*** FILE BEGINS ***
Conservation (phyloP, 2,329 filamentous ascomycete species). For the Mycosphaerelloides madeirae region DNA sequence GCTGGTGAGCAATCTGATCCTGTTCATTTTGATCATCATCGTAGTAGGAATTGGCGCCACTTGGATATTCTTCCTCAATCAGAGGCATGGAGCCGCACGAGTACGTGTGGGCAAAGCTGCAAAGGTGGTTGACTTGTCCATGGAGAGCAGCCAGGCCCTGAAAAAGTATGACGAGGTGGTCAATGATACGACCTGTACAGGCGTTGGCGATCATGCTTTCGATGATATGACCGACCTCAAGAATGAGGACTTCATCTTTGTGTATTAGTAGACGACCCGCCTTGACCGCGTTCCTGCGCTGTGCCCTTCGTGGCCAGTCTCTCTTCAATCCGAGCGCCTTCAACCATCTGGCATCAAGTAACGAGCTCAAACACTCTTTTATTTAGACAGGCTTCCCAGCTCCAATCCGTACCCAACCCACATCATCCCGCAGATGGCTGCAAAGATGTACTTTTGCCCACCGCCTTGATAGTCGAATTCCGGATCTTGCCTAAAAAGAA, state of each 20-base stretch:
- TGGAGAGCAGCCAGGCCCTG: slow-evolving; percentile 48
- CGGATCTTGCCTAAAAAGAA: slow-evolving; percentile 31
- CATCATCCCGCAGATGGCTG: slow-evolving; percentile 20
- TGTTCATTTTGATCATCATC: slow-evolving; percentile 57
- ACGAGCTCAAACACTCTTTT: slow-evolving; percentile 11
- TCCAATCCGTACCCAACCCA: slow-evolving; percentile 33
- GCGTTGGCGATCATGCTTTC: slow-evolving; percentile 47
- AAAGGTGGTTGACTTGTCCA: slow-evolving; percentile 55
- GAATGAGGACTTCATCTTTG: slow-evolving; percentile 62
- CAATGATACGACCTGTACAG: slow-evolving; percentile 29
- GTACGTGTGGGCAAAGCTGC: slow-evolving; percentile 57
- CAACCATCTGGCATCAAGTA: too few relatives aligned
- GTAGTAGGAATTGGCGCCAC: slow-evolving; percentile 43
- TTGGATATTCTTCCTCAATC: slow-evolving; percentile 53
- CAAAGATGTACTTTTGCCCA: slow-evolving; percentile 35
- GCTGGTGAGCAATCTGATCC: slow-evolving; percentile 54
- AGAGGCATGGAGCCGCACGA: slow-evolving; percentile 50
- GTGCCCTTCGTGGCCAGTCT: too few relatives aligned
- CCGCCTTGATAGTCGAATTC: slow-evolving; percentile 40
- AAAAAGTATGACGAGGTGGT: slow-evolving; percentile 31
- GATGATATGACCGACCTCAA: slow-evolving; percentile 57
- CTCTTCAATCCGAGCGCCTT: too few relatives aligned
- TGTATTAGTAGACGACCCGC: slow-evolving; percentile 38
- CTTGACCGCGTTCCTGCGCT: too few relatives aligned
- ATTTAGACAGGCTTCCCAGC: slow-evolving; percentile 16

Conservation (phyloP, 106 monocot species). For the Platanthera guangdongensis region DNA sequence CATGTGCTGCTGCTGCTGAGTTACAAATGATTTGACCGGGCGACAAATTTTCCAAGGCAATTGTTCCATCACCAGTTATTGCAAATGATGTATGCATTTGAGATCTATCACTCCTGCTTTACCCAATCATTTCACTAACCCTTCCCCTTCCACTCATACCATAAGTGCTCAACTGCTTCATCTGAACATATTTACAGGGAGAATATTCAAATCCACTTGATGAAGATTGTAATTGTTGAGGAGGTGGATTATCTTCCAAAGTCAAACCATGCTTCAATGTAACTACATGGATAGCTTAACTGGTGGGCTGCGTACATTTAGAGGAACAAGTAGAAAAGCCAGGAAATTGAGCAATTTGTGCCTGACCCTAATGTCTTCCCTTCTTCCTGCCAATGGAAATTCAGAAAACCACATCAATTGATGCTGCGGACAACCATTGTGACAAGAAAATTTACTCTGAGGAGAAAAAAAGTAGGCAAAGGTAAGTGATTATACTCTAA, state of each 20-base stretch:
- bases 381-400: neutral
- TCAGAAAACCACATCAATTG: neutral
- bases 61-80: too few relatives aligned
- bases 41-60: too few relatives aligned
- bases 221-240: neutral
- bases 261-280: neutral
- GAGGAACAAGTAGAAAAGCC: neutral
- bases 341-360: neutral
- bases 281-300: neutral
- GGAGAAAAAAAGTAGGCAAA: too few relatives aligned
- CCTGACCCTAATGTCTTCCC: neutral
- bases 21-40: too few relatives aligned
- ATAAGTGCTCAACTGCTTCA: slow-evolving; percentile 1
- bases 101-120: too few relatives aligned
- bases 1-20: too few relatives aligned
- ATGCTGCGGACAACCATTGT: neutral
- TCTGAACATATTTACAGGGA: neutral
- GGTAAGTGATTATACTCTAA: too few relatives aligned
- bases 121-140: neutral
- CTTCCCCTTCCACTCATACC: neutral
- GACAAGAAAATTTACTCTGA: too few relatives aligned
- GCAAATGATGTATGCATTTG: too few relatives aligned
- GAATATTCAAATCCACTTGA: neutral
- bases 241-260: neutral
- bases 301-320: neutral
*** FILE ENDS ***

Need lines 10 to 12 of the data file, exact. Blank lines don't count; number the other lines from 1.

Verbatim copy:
- GAATGAGGACTTCATCTTTG: slow-evolving; percentile 62
- CAATGATACGACCTGTACAG: slow-evolving; percentile 29
- GTACGTGTGGGCAAAGCTGC: slow-evolving; percentile 57